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Insider's guide to the Apple Festival

Apple Festival photo courtesy of Carolina Camera Club. Apple Festival photo courtesy of Carolina Camera Club.

The North Carolina Apple Festival is Hendersonville's annual celebration of the apple and the farmers who grow them. It's also a big old street fair, block party and old-fashion celebration of Hendersonville, which a lot of people like to think of as an All-American town. Here is the Lightning's guide to the Apple Festival and all things apple.

When did it start?
Sixty-six years ago, if you're talking about the version that we have today. However, the Apple Festival actually started in the 1930s in Saluda, down the mountain from here on the Green River. Four days might seem like a long time to celebrate the apple but it's actually scaled back. In the 1950s and '60s it lasted two weeks and included big sidewalk sales, a weeklong beauty pageant and a ball. The original Apple Festival actually started in 1936 in Saluda.

Who runs it?
A board of 37 members, an executive director and hundreds of volunteers. "When you get on this board you're assigned a job to do," said executive director David Nicholson, a past Henderson County manager. "Everybody works before the festival or during the festival doing something.

How's the apple crop?
Not so good, volume-wise. An April freeze killed the fruit at many orchards and a hailstorm in June whacked a segment of the apple country. Some growers suffered a loss of 80 to 90 percent of their crop, the ApplesNoPickHenderson County farm agent says. Still, other growers were spared the cold because of higher elevation or wind patterns. "The farmers tell us there are going to be a few less varieties and less of some varieties but some say they're going to have quite a few apples," said Nicholson. "There will be locally grown apples at the festival."

Where do we get them?
Twelve apple growers have booths on Main Street for the festival, down two from last year. Two growers told Apple Festival officials they did not have enough apples this year to sell at the festival. (They'll be back next year.) Aside from Main Street, you can visit more than 25 publicly open farms, U-pick orchards and roadside stands to buy fresh apples and feast on apple fritters, turnovers, fried apple pies and more.

What's in the street fair?
There are about 115 booths on seven blocks of Main Street between Barnwell Street to Sixth Avenue, not counting the food booths between Barnwell and Caswell streets. Some examples of booths and activities: arts and crafts, the U.S. Marines, Community Partnership for Pets, Henderson County Beekeepers, Henderson County Republican and Democratic parties, the Mountain Shag Club exhibition and shag lessons, Our State Magazine and the all-important Kimberly Clark Baby Changing Station. About 60 percent of the booths are Henderson County people, organization or businesses. If it gets too hot, head to the Farm Bureau booth. Folks there will be running a fan that blows a cool mist.

Anything new?
Yes. New this year is a Greenways booth, which is taking a survey of residents' ideas on pedestrian needs and bikeways; the Wingate University pharmacy and MBA schools, which now have branches in Hendersonville; and Front Porch Ice Cream, a new brand made in Mooresville, which will be giving away samples. One other addition this year is the ECO bike tour, which starts in Hendersonville and goes to the Staton orchard in Dana and to an organic orchard. That was limited to 40 riders and registration closed Aug. 27. A new food vendor, D's Kitchen, will serve ribeye sandwiches and grilled chicken sandwiches. "He tells me he's going to do deep-fried Oreos," Nicholson said.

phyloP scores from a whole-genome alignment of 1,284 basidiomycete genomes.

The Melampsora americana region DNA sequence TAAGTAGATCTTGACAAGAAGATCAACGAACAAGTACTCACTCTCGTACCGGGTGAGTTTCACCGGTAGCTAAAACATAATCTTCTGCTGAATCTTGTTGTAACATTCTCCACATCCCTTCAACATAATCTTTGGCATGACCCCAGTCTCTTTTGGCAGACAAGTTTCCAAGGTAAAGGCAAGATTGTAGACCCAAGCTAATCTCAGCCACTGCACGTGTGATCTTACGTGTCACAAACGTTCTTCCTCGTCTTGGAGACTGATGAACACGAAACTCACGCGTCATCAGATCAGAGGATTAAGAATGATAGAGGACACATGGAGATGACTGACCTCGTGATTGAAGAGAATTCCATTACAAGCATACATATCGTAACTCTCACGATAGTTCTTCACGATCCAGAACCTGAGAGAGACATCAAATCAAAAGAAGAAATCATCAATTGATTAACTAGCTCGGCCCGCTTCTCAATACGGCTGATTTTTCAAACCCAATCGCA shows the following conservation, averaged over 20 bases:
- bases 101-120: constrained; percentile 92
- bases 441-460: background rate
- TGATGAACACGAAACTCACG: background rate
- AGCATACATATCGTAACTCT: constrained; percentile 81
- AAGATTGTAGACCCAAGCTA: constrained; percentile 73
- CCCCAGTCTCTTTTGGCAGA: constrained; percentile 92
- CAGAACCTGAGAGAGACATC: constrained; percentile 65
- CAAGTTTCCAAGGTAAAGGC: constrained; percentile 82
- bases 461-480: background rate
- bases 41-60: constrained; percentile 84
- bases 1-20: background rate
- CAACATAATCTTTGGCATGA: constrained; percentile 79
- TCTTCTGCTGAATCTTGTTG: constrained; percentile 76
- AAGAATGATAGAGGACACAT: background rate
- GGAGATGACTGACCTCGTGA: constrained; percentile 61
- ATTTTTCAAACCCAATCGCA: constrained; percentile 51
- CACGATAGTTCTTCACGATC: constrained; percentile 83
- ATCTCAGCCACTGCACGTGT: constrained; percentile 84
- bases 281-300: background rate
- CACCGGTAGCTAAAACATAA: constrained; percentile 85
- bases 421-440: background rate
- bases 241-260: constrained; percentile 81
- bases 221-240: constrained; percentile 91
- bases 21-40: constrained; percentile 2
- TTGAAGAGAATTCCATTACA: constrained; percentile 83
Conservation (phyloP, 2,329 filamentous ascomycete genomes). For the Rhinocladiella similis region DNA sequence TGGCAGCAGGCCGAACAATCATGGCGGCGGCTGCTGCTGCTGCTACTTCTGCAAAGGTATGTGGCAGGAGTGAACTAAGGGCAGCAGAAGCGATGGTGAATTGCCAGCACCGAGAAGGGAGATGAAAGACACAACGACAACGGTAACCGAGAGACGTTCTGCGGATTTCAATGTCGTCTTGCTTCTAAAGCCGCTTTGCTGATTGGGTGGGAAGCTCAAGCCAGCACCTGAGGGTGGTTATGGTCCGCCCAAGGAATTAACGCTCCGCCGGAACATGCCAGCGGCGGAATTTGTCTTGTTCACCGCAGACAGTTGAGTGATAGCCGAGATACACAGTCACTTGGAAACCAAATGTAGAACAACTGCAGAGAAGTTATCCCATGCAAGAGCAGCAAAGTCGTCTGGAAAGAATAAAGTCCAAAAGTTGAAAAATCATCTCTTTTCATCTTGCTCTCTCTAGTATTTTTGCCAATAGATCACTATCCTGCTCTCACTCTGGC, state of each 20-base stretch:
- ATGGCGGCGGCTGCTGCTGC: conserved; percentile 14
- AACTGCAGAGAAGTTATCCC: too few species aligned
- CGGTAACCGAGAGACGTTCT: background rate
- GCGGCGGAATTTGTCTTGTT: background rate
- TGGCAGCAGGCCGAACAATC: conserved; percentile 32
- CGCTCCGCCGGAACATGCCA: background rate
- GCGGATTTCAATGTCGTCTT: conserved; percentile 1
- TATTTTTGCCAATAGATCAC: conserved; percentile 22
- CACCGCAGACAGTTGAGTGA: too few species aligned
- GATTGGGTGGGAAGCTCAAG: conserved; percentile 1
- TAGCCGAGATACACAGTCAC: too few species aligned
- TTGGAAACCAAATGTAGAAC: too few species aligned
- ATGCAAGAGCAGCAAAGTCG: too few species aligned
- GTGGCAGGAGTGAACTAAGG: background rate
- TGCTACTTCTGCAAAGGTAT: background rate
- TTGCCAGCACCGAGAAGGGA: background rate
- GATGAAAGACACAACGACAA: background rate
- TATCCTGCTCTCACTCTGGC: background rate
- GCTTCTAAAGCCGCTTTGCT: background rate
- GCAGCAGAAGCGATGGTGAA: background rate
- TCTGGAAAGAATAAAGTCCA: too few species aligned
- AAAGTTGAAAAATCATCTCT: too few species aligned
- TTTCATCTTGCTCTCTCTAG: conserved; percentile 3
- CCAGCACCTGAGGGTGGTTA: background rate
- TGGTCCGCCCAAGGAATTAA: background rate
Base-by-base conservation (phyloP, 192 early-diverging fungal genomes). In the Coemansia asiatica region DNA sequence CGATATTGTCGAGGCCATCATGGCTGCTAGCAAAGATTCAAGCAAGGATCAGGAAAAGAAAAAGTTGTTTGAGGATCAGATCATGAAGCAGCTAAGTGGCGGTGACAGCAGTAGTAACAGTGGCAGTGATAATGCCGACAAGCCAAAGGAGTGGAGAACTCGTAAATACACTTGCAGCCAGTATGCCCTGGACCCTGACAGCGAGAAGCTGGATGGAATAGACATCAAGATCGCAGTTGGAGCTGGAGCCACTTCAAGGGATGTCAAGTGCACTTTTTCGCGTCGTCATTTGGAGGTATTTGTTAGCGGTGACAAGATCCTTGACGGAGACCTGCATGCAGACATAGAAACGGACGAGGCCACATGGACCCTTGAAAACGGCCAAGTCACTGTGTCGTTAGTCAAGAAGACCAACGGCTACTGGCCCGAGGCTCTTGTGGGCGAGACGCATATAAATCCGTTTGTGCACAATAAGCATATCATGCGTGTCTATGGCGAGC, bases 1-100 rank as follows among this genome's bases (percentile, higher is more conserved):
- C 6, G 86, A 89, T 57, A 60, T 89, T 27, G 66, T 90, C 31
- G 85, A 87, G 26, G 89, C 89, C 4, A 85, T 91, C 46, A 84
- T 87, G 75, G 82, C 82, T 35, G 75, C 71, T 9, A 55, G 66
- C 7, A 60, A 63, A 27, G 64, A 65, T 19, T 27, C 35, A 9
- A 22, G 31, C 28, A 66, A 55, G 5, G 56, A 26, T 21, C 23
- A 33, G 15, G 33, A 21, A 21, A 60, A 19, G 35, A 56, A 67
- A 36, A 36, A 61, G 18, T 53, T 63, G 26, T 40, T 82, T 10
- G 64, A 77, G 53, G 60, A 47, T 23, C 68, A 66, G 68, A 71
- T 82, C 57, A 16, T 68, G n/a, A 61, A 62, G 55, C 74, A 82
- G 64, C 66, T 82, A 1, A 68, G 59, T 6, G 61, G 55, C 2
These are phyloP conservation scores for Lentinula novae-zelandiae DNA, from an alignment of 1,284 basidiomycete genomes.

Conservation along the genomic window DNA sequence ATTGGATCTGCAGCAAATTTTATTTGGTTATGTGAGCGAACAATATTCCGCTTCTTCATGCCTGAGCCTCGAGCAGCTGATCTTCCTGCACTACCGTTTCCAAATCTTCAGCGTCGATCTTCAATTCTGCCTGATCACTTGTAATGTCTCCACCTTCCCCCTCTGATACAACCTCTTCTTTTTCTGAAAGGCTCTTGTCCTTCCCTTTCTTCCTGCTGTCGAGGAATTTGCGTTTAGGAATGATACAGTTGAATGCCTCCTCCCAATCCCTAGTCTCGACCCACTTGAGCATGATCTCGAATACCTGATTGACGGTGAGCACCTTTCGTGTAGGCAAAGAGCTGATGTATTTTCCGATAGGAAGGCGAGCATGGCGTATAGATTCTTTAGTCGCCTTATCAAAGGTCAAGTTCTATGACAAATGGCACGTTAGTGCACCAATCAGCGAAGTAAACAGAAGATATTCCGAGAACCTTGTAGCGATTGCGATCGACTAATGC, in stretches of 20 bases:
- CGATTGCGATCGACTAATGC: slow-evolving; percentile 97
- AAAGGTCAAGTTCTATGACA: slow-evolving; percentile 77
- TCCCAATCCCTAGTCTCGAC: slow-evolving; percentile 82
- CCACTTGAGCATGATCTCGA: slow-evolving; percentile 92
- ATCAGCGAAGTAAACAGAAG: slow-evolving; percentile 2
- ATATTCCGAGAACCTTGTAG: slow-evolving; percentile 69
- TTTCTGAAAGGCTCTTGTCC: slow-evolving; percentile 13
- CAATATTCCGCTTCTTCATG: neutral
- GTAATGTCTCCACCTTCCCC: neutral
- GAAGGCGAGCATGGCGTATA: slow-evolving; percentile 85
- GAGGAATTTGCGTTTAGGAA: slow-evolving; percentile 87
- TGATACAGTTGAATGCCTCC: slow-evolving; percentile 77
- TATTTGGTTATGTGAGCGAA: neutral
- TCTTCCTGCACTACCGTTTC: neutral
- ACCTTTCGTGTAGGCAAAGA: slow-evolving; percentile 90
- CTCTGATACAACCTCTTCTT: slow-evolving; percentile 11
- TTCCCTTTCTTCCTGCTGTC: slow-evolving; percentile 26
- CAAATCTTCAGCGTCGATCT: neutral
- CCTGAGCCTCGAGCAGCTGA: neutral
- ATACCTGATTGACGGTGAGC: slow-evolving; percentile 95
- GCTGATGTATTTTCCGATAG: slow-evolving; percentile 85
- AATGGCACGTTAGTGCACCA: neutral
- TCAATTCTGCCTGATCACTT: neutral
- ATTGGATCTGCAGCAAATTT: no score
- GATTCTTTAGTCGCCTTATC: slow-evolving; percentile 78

Anything else?
There might be more sightings than usual of Democrats, an endangered species in these parts. "One thing we did this year (in marketing) was we reached into the Charlotte area because they've told us a lot of people will be looking at something to do" while they visit North Carolina, Nicholson said. CBS Evening News contacted Nicholson about featuring the Apple Festival in its coverage of North Carolina events around the Democratic National Convention.

Where are the bathrooms?
A few places. The festival pulls in trailer restrooms. They're located on Fourth Avenue between Main and Church streets, on First Avenue between Main and King, and on Barnwell between Main and Church. They're pretty nice. The Visitors Center at 201 S. Main St. also has bathrooms. "We expect about 3,000 people a day for four days," Henderson County Travel and Tourism director Beth Carden told the T&T board last week. "That's a lot of toilet paper." Locals will tell you it's easier to find a bathroom downtown during the Apple Festival than during the 51 non-festival weekends.

Can my dog come to the festival?
AppTabNoDogsUnfortunately, no. Although dogs like Buddy and Katie, the Jack Russells shown here, love visiting downtown Hendersonville, they're not allowed during the Apple Festival. Service dogs are OK.

What about entertainment?
There's plenty. After the grand opening ceremony and the announcement of the 2012 Apple Farmer of the Year, performances on the Main Stage go from morning until night and include bluegrass, gospel, country, rock and big band music, dance, magic and more. Headliners are the Buddy K Big Band on Friday, the Hoss Howard Band (country rock) and Too Much Sylvia (classic rock) on Saturday, and Stephen Freeman (Elvis) and the Tony Howard Band (beach, Motown, soul) on Sunday.

Got beer?
No. The Apple Festival has never allowed it. Restaurants downtown sell beer and wine and mixed drinks.